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5. Project Mission Plane
Project AirPower - Active Mission Aviation Work

Project Mission Plane 
           Work with mechanics on your mission plane.

Just as you walked in the hanger stood Project AirPower - AWA's Cessna 182N-The Pathfinder Plane. Each hour the Pathfinder crew changed, so first up was orientation.
Don Starlin, President of Adventist World Aviation, told mission stories, the plane's history, and how they were going to work.
After that each Pathfinder was given his work. Each screw was taken out and checked for corrosion. Then each spot of corrosion had to be wet sanded and repainted.
 All the pieces had to be removed to get to all the corrosion.
 Some pathfinders and leaders were given a peek under the cowl.
 Every Pathfinder had something to do.
 Some spots were hard to reach.
 But, each Pathfinder faithfully did the work given to him. Praise God!
 Each part was carefully sanded and inspected.
 Leaders and Pathfinders a like took part to earn their patch.
 As I said, some hard places to reach.
 Don again orients one group as the other finishes up.
 Some Pathfinders had to reach up as far as they could.
 And loving hands wiped it down from time to time.
AWA's amazing volunteer staff was there to teach each pathfinder just how to work on the plane. Praise God!
All parts inside and out were worked on. Don Starlin checks on the progress of the work inside the plane.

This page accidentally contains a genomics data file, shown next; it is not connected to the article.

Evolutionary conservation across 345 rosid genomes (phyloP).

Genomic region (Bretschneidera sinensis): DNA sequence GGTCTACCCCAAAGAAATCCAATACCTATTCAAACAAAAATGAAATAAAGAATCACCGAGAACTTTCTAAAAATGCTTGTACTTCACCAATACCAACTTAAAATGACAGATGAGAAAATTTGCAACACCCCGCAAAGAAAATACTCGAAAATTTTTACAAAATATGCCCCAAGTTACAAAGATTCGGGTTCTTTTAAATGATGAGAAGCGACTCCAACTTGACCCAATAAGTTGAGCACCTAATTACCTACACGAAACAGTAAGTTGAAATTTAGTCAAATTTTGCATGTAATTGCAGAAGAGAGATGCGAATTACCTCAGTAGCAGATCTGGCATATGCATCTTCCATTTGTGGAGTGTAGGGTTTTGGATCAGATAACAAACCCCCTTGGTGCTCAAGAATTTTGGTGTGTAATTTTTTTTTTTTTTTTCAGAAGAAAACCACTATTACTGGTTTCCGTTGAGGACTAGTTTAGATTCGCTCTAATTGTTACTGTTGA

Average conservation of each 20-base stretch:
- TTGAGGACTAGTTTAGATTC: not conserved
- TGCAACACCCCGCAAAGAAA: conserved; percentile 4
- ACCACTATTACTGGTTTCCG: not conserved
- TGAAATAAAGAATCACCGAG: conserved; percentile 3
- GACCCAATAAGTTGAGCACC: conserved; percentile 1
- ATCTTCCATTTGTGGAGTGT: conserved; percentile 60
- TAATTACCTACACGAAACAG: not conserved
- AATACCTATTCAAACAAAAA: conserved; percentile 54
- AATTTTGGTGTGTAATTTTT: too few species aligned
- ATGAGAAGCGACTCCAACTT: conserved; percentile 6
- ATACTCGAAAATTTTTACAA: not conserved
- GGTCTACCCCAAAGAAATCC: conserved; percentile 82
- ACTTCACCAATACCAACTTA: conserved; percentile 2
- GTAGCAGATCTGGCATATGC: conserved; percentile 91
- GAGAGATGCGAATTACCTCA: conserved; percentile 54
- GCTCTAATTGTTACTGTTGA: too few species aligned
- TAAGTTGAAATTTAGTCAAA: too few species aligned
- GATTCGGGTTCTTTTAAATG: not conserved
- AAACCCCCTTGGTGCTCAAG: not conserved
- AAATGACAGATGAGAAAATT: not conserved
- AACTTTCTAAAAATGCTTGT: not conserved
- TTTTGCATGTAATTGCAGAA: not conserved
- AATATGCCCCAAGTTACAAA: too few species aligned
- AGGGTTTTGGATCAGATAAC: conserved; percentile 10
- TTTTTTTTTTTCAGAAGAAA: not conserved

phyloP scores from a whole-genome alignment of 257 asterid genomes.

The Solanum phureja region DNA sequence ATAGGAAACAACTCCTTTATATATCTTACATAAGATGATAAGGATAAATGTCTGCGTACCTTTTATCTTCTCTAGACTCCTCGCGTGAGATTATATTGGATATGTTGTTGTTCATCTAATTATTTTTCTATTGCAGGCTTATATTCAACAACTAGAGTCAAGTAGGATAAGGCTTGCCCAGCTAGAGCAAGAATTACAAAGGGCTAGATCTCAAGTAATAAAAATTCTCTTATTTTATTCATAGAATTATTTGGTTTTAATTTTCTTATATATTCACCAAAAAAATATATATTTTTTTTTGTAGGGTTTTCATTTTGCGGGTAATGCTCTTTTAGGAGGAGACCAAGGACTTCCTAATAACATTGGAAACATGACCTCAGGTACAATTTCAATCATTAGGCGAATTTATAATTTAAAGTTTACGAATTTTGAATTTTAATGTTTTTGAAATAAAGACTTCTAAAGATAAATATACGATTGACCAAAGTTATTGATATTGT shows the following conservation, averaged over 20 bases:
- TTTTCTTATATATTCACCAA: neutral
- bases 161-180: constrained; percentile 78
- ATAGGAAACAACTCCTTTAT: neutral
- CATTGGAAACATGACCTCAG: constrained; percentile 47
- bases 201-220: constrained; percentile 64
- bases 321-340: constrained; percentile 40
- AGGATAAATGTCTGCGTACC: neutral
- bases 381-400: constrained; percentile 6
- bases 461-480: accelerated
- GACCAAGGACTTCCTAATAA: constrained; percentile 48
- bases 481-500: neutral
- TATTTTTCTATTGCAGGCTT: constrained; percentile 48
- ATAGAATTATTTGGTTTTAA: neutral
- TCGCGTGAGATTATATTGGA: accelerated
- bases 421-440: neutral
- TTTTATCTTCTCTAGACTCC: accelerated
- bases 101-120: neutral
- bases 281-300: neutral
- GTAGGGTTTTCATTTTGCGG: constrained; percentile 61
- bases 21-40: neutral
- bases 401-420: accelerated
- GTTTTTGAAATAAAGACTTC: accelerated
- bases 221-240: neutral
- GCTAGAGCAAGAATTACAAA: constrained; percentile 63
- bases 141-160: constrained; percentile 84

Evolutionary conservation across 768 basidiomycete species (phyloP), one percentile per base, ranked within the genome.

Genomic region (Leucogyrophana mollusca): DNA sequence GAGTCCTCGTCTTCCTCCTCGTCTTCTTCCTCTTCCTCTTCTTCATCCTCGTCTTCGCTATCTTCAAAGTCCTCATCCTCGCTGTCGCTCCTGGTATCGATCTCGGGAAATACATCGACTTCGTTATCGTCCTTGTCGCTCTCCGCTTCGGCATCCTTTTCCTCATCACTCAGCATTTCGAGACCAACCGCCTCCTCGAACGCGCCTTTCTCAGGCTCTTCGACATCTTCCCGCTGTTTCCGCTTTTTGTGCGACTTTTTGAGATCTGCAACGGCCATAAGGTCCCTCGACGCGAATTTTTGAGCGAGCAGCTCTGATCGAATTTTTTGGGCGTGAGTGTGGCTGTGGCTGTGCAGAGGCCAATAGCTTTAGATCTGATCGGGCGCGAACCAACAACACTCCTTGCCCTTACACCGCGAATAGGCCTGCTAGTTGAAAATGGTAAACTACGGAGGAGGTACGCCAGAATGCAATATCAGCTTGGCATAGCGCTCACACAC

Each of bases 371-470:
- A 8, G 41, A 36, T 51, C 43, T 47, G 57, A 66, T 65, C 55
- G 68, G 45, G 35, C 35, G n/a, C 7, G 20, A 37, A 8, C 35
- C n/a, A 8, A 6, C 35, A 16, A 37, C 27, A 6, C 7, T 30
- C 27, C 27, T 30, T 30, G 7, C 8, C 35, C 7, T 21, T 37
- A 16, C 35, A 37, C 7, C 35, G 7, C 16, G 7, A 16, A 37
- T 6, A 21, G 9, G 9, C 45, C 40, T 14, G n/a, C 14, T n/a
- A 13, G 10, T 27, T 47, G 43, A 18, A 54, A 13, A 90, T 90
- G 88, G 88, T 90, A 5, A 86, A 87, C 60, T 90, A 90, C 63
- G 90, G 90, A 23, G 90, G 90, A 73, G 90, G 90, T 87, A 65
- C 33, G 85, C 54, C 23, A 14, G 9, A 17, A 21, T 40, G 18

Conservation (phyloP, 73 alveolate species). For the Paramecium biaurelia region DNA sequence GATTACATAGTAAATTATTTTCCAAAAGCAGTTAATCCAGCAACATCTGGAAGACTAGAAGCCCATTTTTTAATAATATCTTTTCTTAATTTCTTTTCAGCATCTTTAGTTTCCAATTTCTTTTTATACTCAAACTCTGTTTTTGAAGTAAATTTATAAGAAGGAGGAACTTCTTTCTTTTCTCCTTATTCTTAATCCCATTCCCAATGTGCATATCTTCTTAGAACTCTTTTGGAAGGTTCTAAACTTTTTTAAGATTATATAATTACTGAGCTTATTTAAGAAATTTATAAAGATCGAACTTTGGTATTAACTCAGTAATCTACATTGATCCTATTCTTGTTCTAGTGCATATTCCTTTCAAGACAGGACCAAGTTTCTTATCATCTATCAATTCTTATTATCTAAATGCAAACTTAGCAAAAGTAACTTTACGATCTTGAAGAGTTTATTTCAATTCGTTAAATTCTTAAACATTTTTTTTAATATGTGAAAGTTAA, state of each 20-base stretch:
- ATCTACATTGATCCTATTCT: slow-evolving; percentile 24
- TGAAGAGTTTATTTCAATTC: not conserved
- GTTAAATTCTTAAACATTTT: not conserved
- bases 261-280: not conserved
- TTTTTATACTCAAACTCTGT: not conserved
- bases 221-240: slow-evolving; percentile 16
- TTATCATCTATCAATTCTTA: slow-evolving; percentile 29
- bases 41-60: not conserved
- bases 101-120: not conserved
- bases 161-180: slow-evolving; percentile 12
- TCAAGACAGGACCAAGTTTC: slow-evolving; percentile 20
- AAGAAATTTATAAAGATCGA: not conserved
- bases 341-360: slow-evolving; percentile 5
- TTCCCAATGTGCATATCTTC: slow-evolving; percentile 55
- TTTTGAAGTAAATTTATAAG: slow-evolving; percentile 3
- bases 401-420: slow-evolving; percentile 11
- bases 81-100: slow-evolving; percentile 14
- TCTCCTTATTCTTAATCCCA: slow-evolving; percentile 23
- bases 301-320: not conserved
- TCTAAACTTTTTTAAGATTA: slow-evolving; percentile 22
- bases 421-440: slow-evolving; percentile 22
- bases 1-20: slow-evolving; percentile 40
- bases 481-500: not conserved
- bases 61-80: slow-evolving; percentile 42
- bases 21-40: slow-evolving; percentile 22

AWA staff takes a short break between groups.
Some of the Pathfinders were lucky enough to talk with the missionary pilot that flies the Pathfinder plane in Guyana, Jud Wickwire. He and another pilot, missionary-in-training, Greg VanFossen, flew the plane home from Guyana just before the Camporee began.
Pathfinders from as far away as Austrailia, Brazil, and Europe all worked on the plane.
And they came from as close as Madison, Wisconsin.
One of the Madison Mustangs from Wisconsin.
One of the Pathfinders takes a short rest before returning to his work.
Some were very, very, intensely working.
And after they were through pictures and Flight Logs were available for viewing and pictures with the staff.
 But when everyone left the Camporee, there was still plenty of work to be done well into the wee hours of the morning  and then again the next morning to get the plane ready to leave
Those pictures will be coming on the "Preparing to leave" page, coming soon.